New awareness campaign to address WA's bushfire reality

A NEW $1 million advertising campaign will be launched in Western Australia today that will bring home the realities of catastrophic and severe fires with frank messages such as the fact that there will never be enough fire trucks when a major fire hits.
New awareness campaign to address WA's bushfire reality New awareness campaign to address WA's bushfire reality New awareness campaign to address WA's bushfire reality New awareness campaign to address WA's bushfire reality New awareness campaign to address WA's bushfire reality

New advertising campaign rolled out in WA addressing bush fire preparedness.

Staff writer

Emergency Services Minister Francis Logan has called on the Western Australian community (both city and rural) to sit up and take notice when it comes to the dangers of bushfires and to accept their personal responsibility.

Research conducted by the Department of Fire and Emergency Services showed only 16 per cent of the WA community have a plan for what they would do during a bushfire.
It also found that 43% of Western Australians did not feel that bushfires were a risk to their safety and 90% of residents living in the city, including those in high bushfire prone areas, have not prepared themselves or their homes ahead of the bushfire season.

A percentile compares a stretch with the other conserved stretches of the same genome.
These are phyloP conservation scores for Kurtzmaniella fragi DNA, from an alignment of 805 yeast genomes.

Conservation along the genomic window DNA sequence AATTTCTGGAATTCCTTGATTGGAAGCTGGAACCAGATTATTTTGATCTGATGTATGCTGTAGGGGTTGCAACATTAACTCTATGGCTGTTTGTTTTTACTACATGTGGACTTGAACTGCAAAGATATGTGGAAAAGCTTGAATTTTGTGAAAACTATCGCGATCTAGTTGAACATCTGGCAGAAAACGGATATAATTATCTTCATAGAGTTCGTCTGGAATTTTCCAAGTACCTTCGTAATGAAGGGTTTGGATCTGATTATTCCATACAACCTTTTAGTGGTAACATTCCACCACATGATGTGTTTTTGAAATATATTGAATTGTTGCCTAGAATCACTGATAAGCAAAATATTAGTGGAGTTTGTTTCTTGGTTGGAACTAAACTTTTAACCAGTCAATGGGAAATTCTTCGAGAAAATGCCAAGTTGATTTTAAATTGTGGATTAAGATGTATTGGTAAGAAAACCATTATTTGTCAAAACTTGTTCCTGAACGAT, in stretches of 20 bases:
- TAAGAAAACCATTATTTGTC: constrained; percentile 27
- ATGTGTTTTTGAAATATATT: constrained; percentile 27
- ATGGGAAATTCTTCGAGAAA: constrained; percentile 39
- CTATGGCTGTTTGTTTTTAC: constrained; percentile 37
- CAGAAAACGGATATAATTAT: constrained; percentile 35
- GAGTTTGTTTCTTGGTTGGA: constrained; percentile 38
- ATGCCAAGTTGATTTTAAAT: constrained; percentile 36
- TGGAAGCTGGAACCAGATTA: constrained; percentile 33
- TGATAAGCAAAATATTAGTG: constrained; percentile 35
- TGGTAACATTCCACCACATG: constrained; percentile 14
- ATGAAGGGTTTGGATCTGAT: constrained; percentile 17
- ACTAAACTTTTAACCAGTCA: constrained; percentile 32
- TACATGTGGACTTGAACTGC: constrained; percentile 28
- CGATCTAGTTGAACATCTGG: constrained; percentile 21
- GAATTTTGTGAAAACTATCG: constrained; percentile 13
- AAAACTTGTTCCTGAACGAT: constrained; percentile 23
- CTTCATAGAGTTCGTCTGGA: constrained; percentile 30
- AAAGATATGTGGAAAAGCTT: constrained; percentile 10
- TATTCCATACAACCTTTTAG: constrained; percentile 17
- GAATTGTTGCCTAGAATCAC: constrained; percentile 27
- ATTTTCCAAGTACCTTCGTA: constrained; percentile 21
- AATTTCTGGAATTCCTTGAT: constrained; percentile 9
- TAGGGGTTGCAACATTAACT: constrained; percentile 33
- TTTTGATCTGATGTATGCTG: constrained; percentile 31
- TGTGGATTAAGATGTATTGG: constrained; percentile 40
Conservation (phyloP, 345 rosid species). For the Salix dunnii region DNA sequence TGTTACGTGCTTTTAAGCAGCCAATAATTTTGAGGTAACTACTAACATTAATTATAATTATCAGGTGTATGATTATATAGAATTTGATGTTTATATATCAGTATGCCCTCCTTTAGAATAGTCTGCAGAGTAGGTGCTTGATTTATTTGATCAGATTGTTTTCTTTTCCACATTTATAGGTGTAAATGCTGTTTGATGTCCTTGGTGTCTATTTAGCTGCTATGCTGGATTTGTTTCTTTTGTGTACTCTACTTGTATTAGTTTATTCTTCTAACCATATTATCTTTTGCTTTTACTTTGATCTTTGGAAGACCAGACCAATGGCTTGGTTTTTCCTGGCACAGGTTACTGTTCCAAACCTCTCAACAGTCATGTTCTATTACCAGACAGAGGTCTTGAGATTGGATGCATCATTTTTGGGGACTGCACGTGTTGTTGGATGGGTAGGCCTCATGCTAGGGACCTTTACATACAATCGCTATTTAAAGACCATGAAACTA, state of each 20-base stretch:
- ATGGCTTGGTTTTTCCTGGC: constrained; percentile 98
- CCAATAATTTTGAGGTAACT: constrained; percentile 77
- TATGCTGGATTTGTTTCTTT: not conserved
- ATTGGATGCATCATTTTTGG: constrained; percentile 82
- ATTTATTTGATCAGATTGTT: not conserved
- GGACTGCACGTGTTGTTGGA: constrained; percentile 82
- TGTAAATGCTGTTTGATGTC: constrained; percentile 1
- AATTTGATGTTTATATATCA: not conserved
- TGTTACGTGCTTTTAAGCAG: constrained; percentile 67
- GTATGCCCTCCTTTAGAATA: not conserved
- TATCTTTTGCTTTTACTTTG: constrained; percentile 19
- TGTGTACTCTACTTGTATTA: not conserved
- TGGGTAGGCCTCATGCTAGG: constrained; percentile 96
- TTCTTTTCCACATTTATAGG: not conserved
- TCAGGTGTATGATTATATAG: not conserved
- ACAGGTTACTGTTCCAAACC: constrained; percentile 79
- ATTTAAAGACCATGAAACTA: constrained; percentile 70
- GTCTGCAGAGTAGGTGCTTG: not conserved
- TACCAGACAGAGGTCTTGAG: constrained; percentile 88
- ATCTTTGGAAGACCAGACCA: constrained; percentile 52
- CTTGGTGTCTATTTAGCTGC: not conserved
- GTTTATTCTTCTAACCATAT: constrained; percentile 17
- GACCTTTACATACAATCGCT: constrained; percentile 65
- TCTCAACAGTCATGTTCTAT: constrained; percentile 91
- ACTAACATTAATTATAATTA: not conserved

Fire can travel up to 25 kilometres an hour and send burning embers flying for kilometres, sparking new fires that severely test volunteer and career emergency services.

The radiant heat from a fire can also severely burn unprotected skin even from 100 metres away.

The Department of Fire and Emergency Services said recent emergency situations around Australia including the recent fires in Queensland, have demonstrated, when a major fire hits there will never be as many fire trucks and firefighters as there are properties.

Emergency Services Minister Francis Logan said it is very concerning that only 16% of Western Australians know what they would do during a bushfire.

"This has to change," Minister Logan said.

"This advertising campaign is designed to make people sit up and take notice and educate them about the dangers of bushfires," he said.

"Volunteer and career firefighters do an amazing job risking their lives to protect our community but they can't be everywhere at once. People have to start taking responsibility for their own safety.

We live in a State where bushfires can strike just as easily in a regional area as they can in housing estates bordering natural vegetation, so everyone needs to think very carefully about their own personal safety."

Western Australians are urged to visit http://www.firechat.wa.gov.au today to create a plan that could save their life and those of their family.

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